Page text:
In the recent Anand-Carlsen FIDE World Chess Championship match, we saw examples of Knight maneuvers that did not lead to much. This does not necessarily mean that they should not have been tried: in chess, when the position may well be balanced, one has opportunities to try something. And often, one tries to improve a Knight’s position. But sometimes, an idea is just too slow.

For example, in round 6, Anand tried to reposition both of his Knight to point to Black’s King side (Black’s Knight on f6 as well as the d5 and f5 light squares) with Nh2 to Nhg4, and Ndf1 to Ne3, but this took so much time that Carlsen easily neutralized the plan, by doing a Queen maneuver to e7 and then to e6.

The interesting thing is that in this game, Carlsen also played a time-consuming Knight maneuver, a thematic Nb8 to Nbd7, which is a solid defensive setup. Anand could have taken advantage of the time to play b4, for example, instead of also engaging in Knight maneuvers. So the question of whether a Knight maneuver is good is subtle, and I think is one of the most interesting aspects of human chess. It’s not that b4 is a winning plan or a great one; it’s just that Knight maneuvers often allow a possible transofrmation of a position (in this case, the Knight no longer being on c6 led to weakening a5, for example).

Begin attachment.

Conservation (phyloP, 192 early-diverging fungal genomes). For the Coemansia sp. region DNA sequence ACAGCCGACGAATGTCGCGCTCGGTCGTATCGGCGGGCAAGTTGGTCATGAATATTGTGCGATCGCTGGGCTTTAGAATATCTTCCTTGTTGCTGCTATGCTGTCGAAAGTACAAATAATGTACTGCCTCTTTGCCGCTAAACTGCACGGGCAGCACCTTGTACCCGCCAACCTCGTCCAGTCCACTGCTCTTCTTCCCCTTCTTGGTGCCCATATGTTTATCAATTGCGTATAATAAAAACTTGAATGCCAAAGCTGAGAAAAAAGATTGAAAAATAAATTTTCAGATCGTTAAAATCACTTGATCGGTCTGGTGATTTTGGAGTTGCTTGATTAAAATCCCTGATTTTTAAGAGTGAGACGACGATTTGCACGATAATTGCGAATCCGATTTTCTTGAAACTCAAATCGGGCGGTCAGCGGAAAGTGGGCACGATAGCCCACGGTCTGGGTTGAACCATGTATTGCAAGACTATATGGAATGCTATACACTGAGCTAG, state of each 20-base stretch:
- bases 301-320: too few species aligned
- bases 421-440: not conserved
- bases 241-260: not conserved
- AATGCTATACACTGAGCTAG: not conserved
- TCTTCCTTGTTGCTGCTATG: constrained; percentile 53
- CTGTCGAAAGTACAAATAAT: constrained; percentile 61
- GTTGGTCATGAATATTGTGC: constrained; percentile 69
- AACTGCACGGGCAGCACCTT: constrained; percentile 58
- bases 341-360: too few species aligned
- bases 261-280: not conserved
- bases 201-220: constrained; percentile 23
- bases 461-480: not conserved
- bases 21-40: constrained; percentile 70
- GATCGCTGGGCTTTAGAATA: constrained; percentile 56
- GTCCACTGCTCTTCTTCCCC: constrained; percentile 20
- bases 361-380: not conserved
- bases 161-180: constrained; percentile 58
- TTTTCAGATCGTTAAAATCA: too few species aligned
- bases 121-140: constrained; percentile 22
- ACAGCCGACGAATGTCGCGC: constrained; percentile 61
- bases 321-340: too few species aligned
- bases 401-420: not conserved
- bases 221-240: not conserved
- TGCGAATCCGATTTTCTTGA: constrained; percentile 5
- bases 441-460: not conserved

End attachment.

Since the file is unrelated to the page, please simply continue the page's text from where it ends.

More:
A Bad Knight Manoeuver

Finally, an example of Knight maneuvers that have to be classified as strange and unwarranted. This is from round 4 of Anand-Carlsen. Anand wasted a lot of time moving Knights around and was in danger in this game. Ne1 “undefended” e5, and then after Nd3 that Knight didn’t do much and ended ignominiously on c1. The other Knight also did not fare well, after going to e2 and allowing the a2 Pawn to be lost. It was not a good game for the knight pair.